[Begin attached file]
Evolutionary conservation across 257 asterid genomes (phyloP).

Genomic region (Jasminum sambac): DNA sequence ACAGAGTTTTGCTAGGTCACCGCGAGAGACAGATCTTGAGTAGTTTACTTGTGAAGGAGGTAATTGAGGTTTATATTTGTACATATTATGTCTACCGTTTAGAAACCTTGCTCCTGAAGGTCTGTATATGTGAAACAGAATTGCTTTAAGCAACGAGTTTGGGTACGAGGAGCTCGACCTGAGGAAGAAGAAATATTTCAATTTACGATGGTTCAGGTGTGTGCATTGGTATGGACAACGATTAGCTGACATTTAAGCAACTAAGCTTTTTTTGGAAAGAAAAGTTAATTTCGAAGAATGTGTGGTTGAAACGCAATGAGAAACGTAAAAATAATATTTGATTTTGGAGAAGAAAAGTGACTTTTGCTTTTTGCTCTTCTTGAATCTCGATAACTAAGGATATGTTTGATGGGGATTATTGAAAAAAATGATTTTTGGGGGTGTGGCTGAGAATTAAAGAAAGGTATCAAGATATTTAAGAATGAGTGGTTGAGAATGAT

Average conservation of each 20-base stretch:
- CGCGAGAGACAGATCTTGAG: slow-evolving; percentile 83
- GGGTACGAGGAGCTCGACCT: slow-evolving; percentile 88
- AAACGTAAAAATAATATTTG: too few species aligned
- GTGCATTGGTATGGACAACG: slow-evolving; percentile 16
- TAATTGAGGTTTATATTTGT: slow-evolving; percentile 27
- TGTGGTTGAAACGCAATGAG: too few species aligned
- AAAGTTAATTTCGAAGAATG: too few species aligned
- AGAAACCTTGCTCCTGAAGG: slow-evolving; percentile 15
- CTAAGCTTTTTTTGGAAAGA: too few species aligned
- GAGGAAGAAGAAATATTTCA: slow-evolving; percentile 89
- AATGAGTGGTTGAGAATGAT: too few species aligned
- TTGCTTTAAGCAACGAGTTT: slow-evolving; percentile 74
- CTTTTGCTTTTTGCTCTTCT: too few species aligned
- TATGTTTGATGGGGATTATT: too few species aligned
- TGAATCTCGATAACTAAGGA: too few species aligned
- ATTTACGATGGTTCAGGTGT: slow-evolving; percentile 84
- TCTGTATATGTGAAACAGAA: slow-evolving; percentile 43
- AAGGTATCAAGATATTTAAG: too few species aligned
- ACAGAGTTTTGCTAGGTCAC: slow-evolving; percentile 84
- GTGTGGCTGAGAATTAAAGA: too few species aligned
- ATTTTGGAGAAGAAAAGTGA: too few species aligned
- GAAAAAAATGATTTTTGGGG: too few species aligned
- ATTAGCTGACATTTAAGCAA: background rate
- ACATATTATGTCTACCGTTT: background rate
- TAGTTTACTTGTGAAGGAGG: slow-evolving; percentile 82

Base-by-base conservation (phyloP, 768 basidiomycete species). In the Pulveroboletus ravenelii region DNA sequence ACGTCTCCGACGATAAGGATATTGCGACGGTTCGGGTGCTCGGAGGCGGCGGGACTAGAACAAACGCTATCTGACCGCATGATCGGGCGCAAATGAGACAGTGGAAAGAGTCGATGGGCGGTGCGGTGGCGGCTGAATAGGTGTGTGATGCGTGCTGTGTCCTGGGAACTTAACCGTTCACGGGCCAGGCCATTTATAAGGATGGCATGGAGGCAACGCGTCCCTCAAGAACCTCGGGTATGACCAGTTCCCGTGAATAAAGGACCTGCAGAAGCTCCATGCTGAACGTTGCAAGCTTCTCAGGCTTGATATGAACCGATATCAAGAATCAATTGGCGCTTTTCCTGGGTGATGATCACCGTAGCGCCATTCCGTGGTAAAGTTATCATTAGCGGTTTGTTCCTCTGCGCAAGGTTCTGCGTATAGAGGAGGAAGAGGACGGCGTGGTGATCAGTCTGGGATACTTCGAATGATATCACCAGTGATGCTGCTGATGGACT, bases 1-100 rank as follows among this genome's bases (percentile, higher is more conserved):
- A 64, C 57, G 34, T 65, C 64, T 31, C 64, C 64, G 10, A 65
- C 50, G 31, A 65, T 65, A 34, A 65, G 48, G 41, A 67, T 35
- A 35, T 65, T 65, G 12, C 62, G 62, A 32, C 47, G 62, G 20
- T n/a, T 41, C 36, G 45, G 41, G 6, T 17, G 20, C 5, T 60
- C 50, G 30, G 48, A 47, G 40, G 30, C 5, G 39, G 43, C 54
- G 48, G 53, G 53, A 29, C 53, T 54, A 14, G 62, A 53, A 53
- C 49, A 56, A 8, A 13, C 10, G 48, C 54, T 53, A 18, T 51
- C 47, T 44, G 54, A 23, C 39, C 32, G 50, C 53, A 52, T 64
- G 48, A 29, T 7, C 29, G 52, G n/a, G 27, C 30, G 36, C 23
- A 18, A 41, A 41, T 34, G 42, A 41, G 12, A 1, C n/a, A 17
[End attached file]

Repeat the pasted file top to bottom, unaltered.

Evolutionary conservation across 257 asterid genomes (phyloP).

Genomic region (Jasminum sambac): DNA sequence ACAGAGTTTTGCTAGGTCACCGCGAGAGACAGATCTTGAGTAGTTTACTTGTGAAGGAGGTAATTGAGGTTTATATTTGTACATATTATGTCTACCGTTTAGAAACCTTGCTCCTGAAGGTCTGTATATGTGAAACAGAATTGCTTTAAGCAACGAGTTTGGGTACGAGGAGCTCGACCTGAGGAAGAAGAAATATTTCAATTTACGATGGTTCAGGTGTGTGCATTGGTATGGACAACGATTAGCTGACATTTAAGCAACTAAGCTTTTTTTGGAAAGAAAAGTTAATTTCGAAGAATGTGTGGTTGAAACGCAATGAGAAACGTAAAAATAATATTTGATTTTGGAGAAGAAAAGTGACTTTTGCTTTTTGCTCTTCTTGAATCTCGATAACTAAGGATATGTTTGATGGGGATTATTGAAAAAAATGATTTTTGGGGGTGTGGCTGAGAATTAAAGAAAGGTATCAAGATATTTAAGAATGAGTGGTTGAGAATGAT

Average conservation of each 20-base stretch:
- CGCGAGAGACAGATCTTGAG: slow-evolving; percentile 83
- GGGTACGAGGAGCTCGACCT: slow-evolving; percentile 88
- AAACGTAAAAATAATATTTG: too few species aligned
- GTGCATTGGTATGGACAACG: slow-evolving; percentile 16
- TAATTGAGGTTTATATTTGT: slow-evolving; percentile 27
- TGTGGTTGAAACGCAATGAG: too few species aligned
- AAAGTTAATTTCGAAGAATG: too few species aligned
- AGAAACCTTGCTCCTGAAGG: slow-evolving; percentile 15
- CTAAGCTTTTTTTGGAAAGA: too few species aligned
- GAGGAAGAAGAAATATTTCA: slow-evolving; percentile 89
- AATGAGTGGTTGAGAATGAT: too few species aligned
- TTGCTTTAAGCAACGAGTTT: slow-evolving; percentile 74
- CTTTTGCTTTTTGCTCTTCT: too few species aligned
- TATGTTTGATGGGGATTATT: too few species aligned
- TGAATCTCGATAACTAAGGA: too few species aligned
- ATTTACGATGGTTCAGGTGT: slow-evolving; percentile 84
- TCTGTATATGTGAAACAGAA: slow-evolving; percentile 43
- AAGGTATCAAGATATTTAAG: too few species aligned
- ACAGAGTTTTGCTAGGTCAC: slow-evolving; percentile 84
- GTGTGGCTGAGAATTAAAGA: too few species aligned
- ATTTTGGAGAAGAAAAGTGA: too few species aligned
- GAAAAAAATGATTTTTGGGG: too few species aligned
- ATTAGCTGACATTTAAGCAA: background rate
- ACATATTATGTCTACCGTTT: background rate
- TAGTTTACTTGTGAAGGAGG: slow-evolving; percentile 82

Base-by-base conservation (phyloP, 768 basidiomycete species). In the Pulveroboletus ravenelii region DNA sequence ACGTCTCCGACGATAAGGATATTGCGACGGTTCGGGTGCTCGGAGGCGGCGGGACTAGAACAAACGCTATCTGACCGCATGATCGGGCGCAAATGAGACAGTGGAAAGAGTCGATGGGCGGTGCGGTGGCGGCTGAATAGGTGTGTGATGCGTGCTGTGTCCTGGGAACTTAACCGTTCACGGGCCAGGCCATTTATAAGGATGGCATGGAGGCAACGCGTCCCTCAAGAACCTCGGGTATGACCAGTTCCCGTGAATAAAGGACCTGCAGAAGCTCCATGCTGAACGTTGCAAGCTTCTCAGGCTTGATATGAACCGATATCAAGAATCAATTGGCGCTTTTCCTGGGTGATGATCACCGTAGCGCCATTCCGTGGTAAAGTTATCATTAGCGGTTTGTTCCTCTGCGCAAGGTTCTGCGTATAGAGGAGGAAGAGGACGGCGTGGTGATCAGTCTGGGATACTTCGAATGATATCACCAGTGATGCTGCTGATGGACT, bases 1-100 rank as follows among this genome's bases (percentile, higher is more conserved):
- A 64, C 57, G 34, T 65, C 64, T 31, C 64, C 64, G 10, A 65
- C 50, G 31, A 65, T 65, A 34, A 65, G 48, G 41, A 67, T 35
- A 35, T 65, T 65, G 12, C 62, G 62, A 32, C 47, G 62, G 20
- T n/a, T 41, C 36, G 45, G 41, G 6, T 17, G 20, C 5, T 60
- C 50, G 30, G 48, A 47, G 40, G 30, C 5, G 39, G 43, C 54
- G 48, G 53, G 53, A 29, C 53, T 54, A 14, G 62, A 53, A 53
- C 49, A 56, A 8, A 13, C 10, G 48, C 54, T 53, A 18, T 51
- C 47, T 44, G 54, A 23, C 39, C 32, G 50, C 53, A 52, T 64
- G 48, A 29, T 7, C 29, G 52, G n/a, G 27, C 30, G 36, C 23
- A 18, A 41, A 41, T 34, G 42, A 41, G 12, A 1, C n/a, A 17